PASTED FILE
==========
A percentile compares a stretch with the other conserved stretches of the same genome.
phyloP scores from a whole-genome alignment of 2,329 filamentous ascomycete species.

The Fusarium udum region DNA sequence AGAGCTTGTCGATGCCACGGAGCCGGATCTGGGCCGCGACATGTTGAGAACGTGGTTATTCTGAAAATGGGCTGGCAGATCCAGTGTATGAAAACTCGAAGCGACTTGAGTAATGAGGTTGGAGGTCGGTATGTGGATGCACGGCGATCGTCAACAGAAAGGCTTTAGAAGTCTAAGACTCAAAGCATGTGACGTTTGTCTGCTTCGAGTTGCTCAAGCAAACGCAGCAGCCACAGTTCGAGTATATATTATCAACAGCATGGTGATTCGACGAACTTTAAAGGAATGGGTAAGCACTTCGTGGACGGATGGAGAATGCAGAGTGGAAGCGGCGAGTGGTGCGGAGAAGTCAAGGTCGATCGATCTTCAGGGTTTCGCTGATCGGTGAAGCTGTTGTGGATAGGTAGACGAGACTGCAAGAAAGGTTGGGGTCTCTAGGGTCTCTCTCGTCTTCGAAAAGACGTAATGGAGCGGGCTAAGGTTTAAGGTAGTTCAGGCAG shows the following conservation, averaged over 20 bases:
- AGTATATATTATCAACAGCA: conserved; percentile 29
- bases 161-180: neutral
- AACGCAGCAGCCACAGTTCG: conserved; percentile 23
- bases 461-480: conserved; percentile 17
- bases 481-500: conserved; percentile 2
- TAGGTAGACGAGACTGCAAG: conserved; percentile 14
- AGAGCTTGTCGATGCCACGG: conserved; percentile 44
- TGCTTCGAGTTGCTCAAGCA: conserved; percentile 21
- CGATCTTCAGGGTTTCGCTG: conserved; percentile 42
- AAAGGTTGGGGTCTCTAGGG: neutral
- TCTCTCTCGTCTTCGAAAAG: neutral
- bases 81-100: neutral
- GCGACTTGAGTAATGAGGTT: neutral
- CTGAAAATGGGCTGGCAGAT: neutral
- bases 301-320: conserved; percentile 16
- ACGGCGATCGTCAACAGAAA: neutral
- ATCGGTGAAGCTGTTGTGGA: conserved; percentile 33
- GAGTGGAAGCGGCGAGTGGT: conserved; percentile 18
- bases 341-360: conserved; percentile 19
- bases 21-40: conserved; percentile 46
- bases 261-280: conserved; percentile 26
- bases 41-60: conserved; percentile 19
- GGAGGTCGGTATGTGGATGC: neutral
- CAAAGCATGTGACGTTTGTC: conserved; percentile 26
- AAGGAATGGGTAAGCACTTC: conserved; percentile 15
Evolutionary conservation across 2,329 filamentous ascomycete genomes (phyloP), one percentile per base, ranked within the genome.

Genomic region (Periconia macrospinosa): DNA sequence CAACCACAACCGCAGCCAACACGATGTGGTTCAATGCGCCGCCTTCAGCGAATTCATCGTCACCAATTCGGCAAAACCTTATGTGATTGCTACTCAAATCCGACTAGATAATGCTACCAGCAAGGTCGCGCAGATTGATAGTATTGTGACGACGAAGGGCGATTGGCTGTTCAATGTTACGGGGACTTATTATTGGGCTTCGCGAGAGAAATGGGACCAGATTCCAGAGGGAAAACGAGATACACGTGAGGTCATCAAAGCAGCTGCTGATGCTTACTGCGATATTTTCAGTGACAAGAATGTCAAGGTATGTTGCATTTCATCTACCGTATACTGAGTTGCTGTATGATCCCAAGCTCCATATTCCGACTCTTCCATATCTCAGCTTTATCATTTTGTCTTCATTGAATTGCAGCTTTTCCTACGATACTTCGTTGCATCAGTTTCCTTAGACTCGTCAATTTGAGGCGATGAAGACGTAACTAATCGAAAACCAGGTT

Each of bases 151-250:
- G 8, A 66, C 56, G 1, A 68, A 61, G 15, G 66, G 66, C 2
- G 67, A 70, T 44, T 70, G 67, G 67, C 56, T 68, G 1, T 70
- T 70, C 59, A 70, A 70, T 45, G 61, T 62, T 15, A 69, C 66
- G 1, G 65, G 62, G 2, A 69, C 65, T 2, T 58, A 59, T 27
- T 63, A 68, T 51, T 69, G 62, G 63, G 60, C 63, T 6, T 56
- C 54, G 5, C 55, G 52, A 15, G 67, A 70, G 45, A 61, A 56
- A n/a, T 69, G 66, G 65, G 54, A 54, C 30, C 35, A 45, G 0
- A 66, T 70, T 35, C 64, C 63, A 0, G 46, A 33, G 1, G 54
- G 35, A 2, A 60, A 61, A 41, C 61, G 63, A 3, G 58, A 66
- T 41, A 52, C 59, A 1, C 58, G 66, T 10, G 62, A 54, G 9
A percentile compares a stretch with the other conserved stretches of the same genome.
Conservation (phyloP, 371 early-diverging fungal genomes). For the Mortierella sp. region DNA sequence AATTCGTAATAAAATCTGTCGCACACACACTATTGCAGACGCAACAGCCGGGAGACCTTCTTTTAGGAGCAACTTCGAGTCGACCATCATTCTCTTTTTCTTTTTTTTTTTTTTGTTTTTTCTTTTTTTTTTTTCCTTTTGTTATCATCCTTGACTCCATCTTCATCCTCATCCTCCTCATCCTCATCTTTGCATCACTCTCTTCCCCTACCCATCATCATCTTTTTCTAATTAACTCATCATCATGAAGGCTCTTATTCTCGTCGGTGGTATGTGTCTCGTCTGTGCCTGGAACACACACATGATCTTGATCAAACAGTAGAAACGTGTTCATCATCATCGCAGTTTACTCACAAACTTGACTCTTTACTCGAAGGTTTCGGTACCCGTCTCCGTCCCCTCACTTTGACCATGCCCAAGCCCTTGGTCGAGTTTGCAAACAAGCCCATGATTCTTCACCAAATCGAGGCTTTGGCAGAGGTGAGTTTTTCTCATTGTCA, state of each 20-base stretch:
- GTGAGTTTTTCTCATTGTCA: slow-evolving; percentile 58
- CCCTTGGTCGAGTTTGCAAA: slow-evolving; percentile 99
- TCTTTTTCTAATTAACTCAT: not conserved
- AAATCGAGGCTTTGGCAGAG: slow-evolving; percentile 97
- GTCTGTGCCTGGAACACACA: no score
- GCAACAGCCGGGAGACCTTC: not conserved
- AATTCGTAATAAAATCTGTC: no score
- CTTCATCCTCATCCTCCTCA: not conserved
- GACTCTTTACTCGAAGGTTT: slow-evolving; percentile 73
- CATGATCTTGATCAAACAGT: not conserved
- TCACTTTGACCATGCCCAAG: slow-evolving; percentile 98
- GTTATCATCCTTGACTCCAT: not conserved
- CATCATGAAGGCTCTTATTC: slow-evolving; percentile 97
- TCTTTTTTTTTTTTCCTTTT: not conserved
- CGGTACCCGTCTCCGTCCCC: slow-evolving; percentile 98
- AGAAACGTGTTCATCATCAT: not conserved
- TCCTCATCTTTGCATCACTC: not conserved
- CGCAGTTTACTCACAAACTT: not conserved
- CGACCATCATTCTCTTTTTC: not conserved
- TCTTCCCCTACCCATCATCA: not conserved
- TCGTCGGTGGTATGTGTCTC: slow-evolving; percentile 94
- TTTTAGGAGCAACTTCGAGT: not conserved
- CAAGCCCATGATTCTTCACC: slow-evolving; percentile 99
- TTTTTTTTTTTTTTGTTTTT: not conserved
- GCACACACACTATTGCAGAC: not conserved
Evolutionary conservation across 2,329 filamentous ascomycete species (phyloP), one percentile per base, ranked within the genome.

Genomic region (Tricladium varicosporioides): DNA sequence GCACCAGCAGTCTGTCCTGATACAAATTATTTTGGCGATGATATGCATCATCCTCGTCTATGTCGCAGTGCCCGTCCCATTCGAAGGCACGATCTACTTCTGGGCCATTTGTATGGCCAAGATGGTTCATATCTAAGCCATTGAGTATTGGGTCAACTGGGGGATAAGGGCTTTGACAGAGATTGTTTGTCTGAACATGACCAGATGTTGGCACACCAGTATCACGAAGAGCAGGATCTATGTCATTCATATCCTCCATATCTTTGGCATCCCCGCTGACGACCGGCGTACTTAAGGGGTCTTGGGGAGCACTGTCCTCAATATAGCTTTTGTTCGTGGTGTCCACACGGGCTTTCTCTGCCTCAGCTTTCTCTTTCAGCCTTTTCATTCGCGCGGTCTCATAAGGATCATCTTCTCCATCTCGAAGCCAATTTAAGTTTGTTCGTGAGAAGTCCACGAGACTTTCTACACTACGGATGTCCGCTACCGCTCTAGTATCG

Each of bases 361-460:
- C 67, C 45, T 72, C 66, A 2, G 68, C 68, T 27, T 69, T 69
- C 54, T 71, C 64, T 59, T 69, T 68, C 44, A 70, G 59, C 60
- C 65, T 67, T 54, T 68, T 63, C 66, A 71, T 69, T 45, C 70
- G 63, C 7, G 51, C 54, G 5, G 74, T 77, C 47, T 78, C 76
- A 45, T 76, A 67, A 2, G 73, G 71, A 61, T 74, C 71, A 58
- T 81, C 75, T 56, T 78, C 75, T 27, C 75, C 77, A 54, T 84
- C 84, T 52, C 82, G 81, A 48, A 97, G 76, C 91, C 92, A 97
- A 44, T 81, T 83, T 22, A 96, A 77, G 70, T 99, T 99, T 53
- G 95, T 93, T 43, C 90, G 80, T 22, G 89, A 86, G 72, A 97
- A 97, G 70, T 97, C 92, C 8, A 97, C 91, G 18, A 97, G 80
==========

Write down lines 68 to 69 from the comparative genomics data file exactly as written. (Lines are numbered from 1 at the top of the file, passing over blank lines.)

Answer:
- GCACACACACTATTGCAGAC: not conserved
Evolutionary conservation across 2,329 filamentous ascomycete species (phyloP), one percentile per base, ranked within the genome.